RealNetwork's Rob Glaser isn't the only critic of Microsoft these days. Along with bitter pill Larry Ellison and Lotus CEO Jeff Papows testifying at the Senate antitrust committee hearings this week, other complaints about Microsoft have been raised from an unexpected source: Apple Computer. Once rivals, Microsoft and Apple have entered into a curious post-Cold War alliance that brought timely Microsoft software to the Macintosh and some co-development efforts on Java and media software. But what many people don't realize is that Microsoft tried to prevent Apple from entering the Windows multimedia business last year and now Apple is crying foul.

The problems began when Microsoft asked Apple to stay out of the Windows multimedia market in exchange for Microsoft's endorsement of unnamed Apple software tools. Apple is the creator of the popular QuickTime suite of multimedia tools, and the company rejected the proposal, which sounds eerily similar to a reported deal Microsoft offered Netscape regarding browser software. As a result, the U.S. Department of Justice is now investigating whether these allegations are true and, if so, what charges the company might face as a result.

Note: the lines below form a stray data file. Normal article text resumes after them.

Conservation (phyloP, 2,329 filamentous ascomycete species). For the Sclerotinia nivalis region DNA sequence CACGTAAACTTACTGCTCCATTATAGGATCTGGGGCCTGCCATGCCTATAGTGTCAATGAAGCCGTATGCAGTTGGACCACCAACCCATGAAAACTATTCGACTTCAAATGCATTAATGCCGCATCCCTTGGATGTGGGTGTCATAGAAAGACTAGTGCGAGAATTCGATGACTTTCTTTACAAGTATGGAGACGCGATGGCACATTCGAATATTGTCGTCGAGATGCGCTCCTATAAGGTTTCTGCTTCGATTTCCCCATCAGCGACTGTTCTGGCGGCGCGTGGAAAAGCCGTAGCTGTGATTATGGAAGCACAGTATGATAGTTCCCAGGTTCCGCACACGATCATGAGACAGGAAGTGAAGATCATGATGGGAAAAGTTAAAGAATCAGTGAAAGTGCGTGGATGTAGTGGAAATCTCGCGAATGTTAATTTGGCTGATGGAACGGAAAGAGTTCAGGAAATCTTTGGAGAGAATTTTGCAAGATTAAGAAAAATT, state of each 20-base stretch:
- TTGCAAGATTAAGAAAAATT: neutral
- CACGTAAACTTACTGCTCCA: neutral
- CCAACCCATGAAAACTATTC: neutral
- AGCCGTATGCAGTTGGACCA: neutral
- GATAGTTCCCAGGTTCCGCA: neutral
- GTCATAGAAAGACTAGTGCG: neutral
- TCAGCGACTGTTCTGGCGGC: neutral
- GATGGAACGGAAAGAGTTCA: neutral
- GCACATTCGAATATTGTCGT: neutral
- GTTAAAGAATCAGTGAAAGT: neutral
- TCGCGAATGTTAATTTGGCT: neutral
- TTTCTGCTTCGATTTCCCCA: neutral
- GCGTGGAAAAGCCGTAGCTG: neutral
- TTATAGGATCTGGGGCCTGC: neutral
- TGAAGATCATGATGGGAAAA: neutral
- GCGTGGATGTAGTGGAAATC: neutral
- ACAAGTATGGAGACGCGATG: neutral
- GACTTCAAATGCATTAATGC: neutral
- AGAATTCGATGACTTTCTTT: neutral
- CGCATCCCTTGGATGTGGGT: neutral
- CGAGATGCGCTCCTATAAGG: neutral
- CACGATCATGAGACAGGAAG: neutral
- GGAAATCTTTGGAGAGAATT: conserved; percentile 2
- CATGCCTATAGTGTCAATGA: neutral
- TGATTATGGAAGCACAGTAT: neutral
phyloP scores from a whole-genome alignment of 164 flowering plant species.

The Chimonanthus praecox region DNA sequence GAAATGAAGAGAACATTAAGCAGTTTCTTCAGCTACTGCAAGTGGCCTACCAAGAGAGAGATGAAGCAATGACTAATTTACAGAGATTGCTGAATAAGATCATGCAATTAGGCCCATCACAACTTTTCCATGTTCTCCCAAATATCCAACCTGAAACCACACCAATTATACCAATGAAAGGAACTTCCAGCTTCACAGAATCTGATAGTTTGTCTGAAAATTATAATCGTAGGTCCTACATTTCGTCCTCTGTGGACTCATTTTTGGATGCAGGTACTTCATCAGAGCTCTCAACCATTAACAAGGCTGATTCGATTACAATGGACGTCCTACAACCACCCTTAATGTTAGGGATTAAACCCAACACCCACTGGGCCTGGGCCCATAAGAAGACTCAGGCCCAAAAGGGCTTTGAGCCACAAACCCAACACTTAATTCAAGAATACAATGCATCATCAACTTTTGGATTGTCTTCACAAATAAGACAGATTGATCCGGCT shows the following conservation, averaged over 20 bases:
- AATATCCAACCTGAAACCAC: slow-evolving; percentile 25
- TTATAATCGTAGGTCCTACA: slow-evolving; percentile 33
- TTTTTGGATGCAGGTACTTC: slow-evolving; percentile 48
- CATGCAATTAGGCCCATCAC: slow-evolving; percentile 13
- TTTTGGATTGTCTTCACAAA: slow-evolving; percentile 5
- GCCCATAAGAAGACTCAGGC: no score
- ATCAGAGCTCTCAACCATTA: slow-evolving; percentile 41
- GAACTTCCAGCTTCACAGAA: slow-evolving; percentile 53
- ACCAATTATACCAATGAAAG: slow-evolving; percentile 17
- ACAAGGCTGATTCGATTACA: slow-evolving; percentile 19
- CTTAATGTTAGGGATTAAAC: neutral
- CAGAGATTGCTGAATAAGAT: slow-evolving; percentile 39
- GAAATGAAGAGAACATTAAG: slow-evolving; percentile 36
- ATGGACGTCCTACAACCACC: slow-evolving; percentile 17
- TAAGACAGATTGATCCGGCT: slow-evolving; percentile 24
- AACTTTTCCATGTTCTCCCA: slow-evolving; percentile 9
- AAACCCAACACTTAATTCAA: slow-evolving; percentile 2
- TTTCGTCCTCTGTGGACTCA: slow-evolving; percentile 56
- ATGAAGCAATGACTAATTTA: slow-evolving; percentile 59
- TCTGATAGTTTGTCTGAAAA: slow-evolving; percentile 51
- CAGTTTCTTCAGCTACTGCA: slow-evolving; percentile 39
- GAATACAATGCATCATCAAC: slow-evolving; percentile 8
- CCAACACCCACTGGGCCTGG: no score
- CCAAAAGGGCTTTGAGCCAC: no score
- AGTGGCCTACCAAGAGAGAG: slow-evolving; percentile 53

Apple spokeswoman Katie Cotton confirmed that Apple has answered subpoenas from federal investigators and "and \[Apple is\] complying fully." Cotton described the relationship with Microsoft as "professional" and "good."

"Apple has enjoyed a partnership with Microsoft that produced lots of great products in the past year, and as partners we agree on many issues," she said. "And we also disagree from time to time. This is something that is to be expected in a professional partnership, and multimedia is one area where Microsoft and Apple have some disagreements.